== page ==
The development of new synthetic fibres was key at this time. Nylon was introduced by Du Pont in 1939 and was initially used by hosiery and brassiere manufacturers in the United States, a country not yet involved in the Second World War. Interestingly, the name nylon was never patented by Du Pont and it was introduced as a generic fibre at its launch. By 1940, nylon lingerie was selling as quickly as it could be produced, despite the fact that it was as expensive as pure silk underwear. The initial success of nylon was probably due to Du Pont’s clever marketing of it as an up-market high-fashion fibre from the start. However, the benefits were not simply a marketing ploy as nylon was strong, hardwearing, lightweight and easy to care for.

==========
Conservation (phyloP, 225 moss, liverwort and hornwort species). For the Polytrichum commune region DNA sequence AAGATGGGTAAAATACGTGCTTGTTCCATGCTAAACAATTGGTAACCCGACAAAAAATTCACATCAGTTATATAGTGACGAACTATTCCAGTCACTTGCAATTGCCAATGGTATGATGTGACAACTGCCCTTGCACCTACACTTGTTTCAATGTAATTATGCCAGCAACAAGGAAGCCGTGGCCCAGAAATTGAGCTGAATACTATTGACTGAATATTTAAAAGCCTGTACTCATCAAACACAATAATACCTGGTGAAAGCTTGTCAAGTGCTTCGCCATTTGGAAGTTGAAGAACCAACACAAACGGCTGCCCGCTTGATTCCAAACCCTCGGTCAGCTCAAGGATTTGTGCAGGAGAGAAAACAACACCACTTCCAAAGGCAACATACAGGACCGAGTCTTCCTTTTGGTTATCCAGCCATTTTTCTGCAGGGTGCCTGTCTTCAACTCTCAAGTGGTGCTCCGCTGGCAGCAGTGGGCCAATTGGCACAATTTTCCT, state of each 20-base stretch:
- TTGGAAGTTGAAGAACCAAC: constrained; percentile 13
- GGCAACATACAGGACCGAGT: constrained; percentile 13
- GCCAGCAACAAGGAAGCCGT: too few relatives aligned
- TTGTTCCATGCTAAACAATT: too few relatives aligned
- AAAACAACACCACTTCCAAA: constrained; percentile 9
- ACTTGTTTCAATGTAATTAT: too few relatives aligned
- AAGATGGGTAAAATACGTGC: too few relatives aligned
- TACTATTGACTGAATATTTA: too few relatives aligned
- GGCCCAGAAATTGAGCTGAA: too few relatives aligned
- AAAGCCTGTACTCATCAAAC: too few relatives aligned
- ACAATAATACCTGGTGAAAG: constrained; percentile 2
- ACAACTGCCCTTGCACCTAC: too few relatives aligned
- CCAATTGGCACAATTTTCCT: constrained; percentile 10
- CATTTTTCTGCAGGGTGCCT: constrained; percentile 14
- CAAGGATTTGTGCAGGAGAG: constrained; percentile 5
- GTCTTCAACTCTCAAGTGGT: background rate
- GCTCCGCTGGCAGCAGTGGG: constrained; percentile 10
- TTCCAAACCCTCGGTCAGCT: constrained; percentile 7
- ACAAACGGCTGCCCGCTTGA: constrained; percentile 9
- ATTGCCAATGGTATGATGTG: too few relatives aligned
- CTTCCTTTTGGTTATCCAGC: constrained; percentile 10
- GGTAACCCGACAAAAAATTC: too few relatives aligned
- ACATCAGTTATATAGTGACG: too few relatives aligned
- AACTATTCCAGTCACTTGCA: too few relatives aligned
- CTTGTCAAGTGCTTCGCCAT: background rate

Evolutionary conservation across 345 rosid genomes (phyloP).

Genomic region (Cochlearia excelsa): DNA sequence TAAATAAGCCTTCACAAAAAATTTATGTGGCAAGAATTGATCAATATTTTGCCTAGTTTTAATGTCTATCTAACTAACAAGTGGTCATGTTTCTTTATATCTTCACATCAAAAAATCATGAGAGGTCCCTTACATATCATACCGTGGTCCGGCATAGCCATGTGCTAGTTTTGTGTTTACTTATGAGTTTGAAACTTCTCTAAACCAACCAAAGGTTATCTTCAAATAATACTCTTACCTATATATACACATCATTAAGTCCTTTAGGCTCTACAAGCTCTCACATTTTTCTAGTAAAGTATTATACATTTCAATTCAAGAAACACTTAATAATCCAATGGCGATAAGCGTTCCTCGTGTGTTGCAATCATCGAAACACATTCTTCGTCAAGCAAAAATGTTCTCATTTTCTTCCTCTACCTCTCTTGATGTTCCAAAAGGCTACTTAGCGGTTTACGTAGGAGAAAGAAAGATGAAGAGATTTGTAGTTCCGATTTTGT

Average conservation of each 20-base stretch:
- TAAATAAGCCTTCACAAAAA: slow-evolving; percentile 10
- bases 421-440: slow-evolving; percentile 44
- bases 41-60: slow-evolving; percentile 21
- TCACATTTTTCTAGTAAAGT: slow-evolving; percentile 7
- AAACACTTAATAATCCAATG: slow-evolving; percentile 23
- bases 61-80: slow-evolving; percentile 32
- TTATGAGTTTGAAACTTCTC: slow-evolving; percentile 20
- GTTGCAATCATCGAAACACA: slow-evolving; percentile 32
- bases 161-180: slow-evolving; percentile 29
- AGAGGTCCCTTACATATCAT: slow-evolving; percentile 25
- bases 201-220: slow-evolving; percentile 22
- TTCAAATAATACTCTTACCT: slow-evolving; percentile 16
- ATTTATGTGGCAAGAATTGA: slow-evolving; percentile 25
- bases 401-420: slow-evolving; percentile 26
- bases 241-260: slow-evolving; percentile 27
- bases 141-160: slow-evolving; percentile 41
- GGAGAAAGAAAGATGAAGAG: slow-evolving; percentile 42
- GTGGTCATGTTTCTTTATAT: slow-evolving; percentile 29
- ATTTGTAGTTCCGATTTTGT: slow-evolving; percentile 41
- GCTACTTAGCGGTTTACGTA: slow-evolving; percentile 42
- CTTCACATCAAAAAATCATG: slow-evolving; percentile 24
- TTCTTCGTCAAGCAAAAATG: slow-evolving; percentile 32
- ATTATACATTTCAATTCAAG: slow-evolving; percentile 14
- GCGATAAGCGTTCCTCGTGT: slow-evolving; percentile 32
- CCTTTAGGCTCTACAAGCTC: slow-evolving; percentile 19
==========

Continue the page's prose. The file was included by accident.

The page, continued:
Although less common in bras than nylon, polyester was also developed around the same time. Susannah Handley states in her book Nylon: The Manmade Fashion Revolution that it was Calico Printers Association in Accrington, Lancashire who made the first test tube filament of polyester in 1941. The rights were then sold to Du Pont (who branded it Dacron) and ICI (branded Terylene) in 1946. Once again, brassiere manufacturers had trouble adjusting to working with these new fabrics. Farrell-Beck and Gau report that ‘new fibers required handling different to the 1920s lingerie standbys of silk, cotton, rayon, and acetate’ thus making the updating of skills and machinery essential.